The operation to break the siege of Leningrad was called the “Spark.”It was carefully planned by the Soviet commanders in 1943 and very well prepared with the findings of the Lyubavinskaya and Sinyavinskaya operations.

By January 12 the main striking forceswere brought to Leningrad from the two northern fronts, 13thand 14th Air Armies, Air Defense Army of Leningrad, the Baltic Fleet and artillery. Guerrilla groups and forces concentrated on the Nevsky bridgehead were also engaged.

The Strategy was to Annihilate the Fascists in 2 Stages

The basic concept of the “Spark” operation was to break the siege by a counter strike attacks of Volkhov and Leningrad fronts, and then further destruct the enemy near the train station Mga to restore the communication with Leningrad .

It was decided that if one of the fronts was not be able to reach its target, the forces of the other front would keep moving forward.

Thanks to the gathered intelligence an accurate idea of the composition and disposition of the Nazi army was compiled; Red Army managed to keep its plans a secret.

Leningrad 1941-2012-Near Kazan Cathedral

Near Kazan Cathedral. Leningrad 1941/2012. The collage by Sergey Larenkov

The Annihilation of the “Bottleneck”

The main blow was planned on a narrow stretch of land, 12 km long, between the city of Mga and Lake Ladoga.

This area Nazis called a “bottleneck”. Here, there were 5 Wehrmacht divisions of 10-12 thousand men in each, about 50 tanks, more than 700 guns: for every kilometer of land there were about 28-30 guns. Ground troops were supported by the Air Force – 250 combat aircrafts.

Red Army forces outnumbered the Nazis: 20 divisions, 5,000 guns, 540 tanks, and more than 800 aircrafts.

The First 3 Kilometers of Victory

On January 12 German fortifications were hit from all sides: by aerial bombardment, light tanks crossed the “neck” by moving across the frozen Neva River. Infantry was protected from the air and from the ground by a moving fire barrage line.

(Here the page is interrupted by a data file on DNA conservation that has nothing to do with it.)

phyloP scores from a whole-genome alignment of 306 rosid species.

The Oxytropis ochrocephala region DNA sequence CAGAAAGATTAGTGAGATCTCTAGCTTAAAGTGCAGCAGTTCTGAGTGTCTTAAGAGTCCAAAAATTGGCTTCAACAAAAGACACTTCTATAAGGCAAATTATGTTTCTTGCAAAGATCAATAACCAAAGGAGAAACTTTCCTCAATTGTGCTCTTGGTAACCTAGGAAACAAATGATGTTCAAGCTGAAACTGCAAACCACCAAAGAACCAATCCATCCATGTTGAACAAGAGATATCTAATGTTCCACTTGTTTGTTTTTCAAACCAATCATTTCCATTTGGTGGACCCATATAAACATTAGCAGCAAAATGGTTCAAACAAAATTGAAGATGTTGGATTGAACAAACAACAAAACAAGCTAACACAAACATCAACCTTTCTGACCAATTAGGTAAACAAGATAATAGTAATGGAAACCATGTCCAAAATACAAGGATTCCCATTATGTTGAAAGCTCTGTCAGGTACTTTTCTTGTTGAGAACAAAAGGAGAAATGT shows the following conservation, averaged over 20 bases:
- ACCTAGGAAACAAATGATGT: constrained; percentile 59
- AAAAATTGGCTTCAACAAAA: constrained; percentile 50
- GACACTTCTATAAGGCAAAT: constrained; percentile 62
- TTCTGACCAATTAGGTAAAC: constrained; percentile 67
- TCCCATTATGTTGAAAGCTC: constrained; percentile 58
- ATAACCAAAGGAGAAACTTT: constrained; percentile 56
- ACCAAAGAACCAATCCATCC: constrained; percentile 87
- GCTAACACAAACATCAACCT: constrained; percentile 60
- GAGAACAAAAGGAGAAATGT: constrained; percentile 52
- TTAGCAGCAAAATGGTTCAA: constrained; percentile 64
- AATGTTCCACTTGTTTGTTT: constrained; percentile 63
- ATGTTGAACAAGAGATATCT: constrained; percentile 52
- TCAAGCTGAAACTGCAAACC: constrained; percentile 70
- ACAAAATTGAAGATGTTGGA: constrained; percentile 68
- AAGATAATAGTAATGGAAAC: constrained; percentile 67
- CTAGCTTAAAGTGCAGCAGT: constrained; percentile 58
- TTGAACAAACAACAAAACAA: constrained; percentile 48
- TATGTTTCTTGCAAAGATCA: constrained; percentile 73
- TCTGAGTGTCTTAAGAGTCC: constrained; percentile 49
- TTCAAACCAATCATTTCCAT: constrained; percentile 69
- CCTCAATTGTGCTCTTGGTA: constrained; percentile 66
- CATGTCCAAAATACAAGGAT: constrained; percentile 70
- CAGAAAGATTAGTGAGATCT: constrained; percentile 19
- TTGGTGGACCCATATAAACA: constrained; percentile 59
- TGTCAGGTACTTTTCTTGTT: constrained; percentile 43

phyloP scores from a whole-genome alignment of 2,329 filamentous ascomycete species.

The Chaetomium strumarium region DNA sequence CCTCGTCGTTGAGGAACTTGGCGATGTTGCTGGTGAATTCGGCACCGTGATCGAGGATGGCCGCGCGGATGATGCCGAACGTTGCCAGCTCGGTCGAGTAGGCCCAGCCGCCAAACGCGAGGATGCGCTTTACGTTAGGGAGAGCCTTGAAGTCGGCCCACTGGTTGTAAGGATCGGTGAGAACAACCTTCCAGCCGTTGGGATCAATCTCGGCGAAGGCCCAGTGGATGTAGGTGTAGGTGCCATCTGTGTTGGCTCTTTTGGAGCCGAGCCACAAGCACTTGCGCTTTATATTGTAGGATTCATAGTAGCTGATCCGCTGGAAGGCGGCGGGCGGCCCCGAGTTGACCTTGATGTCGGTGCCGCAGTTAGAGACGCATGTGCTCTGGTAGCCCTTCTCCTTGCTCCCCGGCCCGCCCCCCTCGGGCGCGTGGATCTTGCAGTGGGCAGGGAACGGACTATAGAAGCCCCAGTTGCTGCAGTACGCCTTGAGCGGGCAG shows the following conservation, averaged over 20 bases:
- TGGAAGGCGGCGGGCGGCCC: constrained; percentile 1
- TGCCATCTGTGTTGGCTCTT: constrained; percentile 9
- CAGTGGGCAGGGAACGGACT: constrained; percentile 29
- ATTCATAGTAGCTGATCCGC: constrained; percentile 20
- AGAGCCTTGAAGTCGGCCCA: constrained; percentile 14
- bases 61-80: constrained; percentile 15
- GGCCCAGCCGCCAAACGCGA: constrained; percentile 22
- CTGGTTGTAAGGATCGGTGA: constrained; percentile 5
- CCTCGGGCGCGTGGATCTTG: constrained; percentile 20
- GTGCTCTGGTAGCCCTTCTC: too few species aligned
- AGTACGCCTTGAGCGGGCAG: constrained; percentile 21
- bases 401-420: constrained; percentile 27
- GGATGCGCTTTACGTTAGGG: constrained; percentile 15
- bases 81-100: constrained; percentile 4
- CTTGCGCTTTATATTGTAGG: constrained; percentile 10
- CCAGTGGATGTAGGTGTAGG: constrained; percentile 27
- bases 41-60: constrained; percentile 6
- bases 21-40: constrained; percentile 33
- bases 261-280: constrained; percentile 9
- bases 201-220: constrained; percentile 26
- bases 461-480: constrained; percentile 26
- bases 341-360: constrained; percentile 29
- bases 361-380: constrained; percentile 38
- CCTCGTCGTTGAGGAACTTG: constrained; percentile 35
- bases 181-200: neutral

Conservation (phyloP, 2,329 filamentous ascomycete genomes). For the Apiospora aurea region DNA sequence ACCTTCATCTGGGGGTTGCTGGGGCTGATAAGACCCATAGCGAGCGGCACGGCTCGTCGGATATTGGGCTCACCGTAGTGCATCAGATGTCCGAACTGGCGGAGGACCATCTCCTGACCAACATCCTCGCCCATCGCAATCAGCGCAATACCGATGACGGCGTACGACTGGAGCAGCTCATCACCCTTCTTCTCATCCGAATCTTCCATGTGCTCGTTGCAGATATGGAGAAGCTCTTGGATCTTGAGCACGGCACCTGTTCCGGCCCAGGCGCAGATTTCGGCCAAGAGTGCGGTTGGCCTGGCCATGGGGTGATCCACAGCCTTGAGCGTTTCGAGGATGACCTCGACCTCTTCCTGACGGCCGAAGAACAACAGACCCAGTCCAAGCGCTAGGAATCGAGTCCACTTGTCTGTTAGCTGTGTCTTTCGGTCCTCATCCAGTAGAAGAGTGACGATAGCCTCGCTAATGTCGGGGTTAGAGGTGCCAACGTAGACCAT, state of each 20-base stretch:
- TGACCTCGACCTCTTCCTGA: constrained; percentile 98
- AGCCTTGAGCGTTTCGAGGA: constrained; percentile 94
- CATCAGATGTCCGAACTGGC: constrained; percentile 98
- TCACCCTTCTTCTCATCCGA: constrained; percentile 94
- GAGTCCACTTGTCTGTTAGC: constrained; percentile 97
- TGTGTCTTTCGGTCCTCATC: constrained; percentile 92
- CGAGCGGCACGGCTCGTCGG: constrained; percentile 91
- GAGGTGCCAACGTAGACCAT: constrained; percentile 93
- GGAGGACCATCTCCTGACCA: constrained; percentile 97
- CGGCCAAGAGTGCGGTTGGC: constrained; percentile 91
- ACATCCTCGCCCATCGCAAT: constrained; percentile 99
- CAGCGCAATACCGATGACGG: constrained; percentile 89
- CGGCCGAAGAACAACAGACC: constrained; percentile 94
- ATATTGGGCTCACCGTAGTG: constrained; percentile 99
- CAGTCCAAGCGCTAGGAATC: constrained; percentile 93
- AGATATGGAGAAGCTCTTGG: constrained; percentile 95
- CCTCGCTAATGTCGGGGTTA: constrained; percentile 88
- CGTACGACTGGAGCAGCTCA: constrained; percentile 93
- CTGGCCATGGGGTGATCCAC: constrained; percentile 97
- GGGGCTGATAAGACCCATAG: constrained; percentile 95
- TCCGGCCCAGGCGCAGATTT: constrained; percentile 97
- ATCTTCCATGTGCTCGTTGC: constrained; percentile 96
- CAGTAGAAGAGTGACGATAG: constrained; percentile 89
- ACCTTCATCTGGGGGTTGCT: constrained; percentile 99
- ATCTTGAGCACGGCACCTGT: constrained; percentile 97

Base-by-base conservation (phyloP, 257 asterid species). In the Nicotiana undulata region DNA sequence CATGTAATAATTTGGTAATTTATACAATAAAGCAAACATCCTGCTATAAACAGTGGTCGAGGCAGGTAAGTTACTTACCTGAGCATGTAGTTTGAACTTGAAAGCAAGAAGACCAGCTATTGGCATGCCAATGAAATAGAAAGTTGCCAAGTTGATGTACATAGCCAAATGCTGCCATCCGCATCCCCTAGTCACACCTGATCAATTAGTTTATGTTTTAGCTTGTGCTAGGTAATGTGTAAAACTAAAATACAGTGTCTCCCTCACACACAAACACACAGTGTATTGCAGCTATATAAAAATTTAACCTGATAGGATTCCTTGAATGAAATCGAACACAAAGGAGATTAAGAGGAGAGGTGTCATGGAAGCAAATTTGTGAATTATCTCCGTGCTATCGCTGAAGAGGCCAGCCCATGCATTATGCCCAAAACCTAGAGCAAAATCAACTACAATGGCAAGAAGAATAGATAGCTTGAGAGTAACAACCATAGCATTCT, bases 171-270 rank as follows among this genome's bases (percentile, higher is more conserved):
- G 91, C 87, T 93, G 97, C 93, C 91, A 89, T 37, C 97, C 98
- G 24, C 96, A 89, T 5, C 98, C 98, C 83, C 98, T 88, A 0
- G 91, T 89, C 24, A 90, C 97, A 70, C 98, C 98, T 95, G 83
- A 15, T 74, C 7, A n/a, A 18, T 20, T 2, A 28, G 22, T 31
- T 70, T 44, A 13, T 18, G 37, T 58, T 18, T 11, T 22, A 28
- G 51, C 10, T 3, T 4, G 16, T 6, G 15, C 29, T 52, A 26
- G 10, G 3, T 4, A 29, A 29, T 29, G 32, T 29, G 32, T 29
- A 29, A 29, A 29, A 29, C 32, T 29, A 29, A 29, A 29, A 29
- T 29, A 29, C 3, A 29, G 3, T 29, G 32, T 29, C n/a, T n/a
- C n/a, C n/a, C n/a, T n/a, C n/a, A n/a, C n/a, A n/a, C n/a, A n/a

Given the flaws of past operations, Soviet generals chose an average speed for the offensive of 2-4 kilometers a day. On the first day the Red Army was able to move in for 3 km. But from 13 to 17 of January the fights became longer – fascists provided fierce resistance. However, the forces of the Volkhov and Leningrad fronts concertedly and persistently were moving toward each other.

The “Spark” Started a Fire

On January 18 Schlusselburg was cleared from the Germans, but the main thing was that the first rifle and tank units of the two Russian fronts got connected. And by the end of the day the south coast of Lake Ladoga was already completely cleared of enemy troops. This day became a day of breaking the siege of Leningrad.

A land corridor of 11 km in length was created. Red Army forces began to secure its borders and prepare for further advancing.

In 17 day period a railroad 30 km long was laid down, which was immediately dubbed the “Road of Victory.” Already on February 7 the first train arrived in Leningrad carrying food for the brave people of the city.

But the complete lifting of the siege happened only a year later, on January 27, 1944.

See also: Beginning of the Siege of Leningrad: the Fatal Mistake by Hitler

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